Book review Marcia’s work is valuable and thought-provoking. It has made us (and me personally) think differently about how race, gender and exclusion are experienced within an organisation. It’s a warning not to be simplistic in reading the data. But it’s also a toolkit, helping us to see more clearly. Sir Richard Heaton, Permanent Secretary to the Ministry of Justice and Clerk to the Crown in Chancery.
Dr Morgan’s research sends a clear signal that the experiences of black women are worthy of being shared and provides us all with valuable insight. I hope it encourages the prison service to consider what steps it can take to support black women employees to fulfill their potential. Jas, Transport for London.
Black women are notoriously strong; they have had to be, but for Marcia Morgan faced with the challenging culture of the prison environment where the white male dominates, being both black and a woman, takes on a whole new meaning.
Now a Dr, having been awarded a PHD for her research, Marcia has collated her findings into an eminently readable book.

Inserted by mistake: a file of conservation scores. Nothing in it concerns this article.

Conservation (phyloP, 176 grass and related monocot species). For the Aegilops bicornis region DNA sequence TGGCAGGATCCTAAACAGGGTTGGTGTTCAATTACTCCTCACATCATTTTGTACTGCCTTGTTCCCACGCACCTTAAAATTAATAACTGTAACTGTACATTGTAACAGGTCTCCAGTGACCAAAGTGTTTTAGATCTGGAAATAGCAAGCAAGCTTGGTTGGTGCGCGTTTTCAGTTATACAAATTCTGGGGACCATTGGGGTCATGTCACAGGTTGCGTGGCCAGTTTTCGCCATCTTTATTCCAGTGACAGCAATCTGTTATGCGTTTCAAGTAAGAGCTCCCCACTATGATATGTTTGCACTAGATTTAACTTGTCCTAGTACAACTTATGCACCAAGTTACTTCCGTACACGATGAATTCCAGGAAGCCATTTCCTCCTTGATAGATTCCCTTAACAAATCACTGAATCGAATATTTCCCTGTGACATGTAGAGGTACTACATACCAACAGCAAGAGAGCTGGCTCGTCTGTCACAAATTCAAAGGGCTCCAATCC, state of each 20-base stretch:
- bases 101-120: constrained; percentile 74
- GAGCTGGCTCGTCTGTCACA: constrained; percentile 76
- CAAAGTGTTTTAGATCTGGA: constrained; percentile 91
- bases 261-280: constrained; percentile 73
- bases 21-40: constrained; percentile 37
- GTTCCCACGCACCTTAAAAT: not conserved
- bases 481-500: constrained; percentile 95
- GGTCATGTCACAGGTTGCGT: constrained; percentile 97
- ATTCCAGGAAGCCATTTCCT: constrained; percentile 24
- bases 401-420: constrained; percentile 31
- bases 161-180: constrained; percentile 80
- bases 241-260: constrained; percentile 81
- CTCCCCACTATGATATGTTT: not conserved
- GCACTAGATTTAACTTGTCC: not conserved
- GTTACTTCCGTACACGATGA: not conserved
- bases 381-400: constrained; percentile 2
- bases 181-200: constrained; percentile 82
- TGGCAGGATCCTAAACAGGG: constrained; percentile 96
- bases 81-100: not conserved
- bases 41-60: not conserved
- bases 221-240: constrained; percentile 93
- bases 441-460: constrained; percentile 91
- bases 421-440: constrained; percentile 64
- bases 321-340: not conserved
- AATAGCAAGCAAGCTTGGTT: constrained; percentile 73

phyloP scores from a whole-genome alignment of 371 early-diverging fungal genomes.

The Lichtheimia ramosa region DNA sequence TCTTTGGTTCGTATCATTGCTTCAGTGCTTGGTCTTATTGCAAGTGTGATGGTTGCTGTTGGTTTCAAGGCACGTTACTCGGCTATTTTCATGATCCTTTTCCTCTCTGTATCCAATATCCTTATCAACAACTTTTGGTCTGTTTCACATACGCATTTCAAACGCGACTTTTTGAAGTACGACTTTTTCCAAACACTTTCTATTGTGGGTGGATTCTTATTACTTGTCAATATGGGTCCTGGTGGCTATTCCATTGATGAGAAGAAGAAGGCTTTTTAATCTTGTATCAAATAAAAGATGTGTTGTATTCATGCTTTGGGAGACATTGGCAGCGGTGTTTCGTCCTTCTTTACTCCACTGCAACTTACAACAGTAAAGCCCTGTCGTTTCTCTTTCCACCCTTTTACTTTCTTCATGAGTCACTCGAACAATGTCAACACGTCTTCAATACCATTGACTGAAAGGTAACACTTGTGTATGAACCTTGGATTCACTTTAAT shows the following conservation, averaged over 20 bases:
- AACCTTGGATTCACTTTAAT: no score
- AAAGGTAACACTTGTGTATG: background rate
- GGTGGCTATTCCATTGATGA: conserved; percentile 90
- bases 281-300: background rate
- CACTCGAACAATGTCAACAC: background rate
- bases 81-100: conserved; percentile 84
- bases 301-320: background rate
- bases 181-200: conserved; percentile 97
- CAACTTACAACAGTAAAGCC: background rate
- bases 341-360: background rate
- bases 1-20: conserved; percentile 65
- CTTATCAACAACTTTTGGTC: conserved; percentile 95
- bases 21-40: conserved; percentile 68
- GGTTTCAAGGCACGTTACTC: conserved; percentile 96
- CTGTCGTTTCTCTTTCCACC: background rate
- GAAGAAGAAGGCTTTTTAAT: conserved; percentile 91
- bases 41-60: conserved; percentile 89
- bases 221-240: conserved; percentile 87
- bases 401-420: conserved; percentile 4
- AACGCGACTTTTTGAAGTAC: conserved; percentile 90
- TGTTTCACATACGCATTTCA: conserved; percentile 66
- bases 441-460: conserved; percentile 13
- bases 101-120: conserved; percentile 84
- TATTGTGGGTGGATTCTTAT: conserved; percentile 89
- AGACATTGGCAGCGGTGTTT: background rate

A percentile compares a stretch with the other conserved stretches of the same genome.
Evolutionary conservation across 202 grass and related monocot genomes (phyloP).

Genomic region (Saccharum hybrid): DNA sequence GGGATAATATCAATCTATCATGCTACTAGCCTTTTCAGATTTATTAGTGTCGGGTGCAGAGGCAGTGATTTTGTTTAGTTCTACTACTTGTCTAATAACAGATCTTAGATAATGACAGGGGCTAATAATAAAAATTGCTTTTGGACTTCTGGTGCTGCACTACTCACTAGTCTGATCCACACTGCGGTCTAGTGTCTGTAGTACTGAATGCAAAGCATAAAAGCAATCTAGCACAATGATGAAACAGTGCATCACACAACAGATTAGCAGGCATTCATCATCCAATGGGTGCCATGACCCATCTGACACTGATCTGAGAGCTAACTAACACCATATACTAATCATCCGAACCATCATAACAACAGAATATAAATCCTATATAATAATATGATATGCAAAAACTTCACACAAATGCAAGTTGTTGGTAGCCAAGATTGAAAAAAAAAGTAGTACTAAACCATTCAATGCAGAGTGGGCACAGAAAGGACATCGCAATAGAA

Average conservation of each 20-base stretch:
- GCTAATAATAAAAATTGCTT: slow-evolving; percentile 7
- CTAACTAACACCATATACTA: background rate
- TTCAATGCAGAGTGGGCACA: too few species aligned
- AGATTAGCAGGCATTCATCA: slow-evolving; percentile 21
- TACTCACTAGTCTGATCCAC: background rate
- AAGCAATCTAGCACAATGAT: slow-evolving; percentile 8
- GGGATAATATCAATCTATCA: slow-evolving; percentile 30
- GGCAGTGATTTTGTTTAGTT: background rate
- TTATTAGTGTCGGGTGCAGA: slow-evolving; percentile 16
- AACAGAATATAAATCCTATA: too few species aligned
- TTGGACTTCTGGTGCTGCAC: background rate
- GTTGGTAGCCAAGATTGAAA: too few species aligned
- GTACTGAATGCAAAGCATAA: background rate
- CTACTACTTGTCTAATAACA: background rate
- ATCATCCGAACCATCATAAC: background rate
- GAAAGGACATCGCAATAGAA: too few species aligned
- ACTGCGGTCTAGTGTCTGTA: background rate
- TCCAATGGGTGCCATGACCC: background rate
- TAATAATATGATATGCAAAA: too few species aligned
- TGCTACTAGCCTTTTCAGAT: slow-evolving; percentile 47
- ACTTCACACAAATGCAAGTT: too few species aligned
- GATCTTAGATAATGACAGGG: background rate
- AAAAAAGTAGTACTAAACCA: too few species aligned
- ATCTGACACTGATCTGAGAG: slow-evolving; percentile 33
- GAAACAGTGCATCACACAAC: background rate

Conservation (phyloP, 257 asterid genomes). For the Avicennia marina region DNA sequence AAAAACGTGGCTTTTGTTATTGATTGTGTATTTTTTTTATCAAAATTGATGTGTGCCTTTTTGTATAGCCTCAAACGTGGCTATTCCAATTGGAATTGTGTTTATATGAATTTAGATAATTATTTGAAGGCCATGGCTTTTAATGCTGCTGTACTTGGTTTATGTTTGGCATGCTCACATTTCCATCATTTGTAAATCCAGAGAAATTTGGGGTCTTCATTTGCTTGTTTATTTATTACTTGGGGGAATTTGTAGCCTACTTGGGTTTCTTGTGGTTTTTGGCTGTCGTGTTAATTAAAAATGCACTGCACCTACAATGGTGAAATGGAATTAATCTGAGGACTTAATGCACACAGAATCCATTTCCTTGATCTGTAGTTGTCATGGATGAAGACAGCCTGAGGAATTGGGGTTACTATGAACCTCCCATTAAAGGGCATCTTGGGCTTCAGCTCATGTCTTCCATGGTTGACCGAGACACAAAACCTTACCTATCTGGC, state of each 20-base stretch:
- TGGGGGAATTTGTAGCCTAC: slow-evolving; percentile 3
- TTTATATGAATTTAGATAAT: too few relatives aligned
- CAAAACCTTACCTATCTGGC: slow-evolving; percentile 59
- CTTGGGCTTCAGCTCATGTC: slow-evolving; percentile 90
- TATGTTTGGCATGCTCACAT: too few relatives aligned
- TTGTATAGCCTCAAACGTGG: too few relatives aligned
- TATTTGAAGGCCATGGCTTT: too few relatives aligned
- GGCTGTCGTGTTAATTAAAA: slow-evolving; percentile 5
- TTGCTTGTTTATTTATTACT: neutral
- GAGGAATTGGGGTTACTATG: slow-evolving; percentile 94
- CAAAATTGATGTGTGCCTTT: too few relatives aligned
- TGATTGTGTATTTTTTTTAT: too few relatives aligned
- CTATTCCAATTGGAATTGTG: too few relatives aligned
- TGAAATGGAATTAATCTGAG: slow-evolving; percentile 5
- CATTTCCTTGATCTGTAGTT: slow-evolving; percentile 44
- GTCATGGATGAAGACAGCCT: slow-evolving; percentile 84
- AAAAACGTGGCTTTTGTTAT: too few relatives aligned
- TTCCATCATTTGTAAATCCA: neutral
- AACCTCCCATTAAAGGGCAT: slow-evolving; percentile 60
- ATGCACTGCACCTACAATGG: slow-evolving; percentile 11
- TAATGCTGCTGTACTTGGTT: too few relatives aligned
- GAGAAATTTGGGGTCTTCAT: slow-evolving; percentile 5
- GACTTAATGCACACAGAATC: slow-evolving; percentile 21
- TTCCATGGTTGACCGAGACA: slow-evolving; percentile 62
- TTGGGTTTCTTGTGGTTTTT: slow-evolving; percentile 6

She writes well, drawing on the experiences of others, she highlights effectively the attitudes and reactions that people so often demonstrate subconsciously as much as consciously.
Although Dr Morgan’s research has the prison environment as the focus, I believe that the points she makes are relevant to all people in the wider context of how all humanity relates to each other.
Of particular note is her poetry, which poignantly expresses the pain that marginalised people experience.
This book will help raise the consciousness about harsh attitudes that in this day and age should not exist because by now we should know better.
It takes the courage and hard work of people like Dr Marcia Morgan to force us to look at ourselves and be determined to make the world a better place for everyone. Chrissy Pepper, Nurse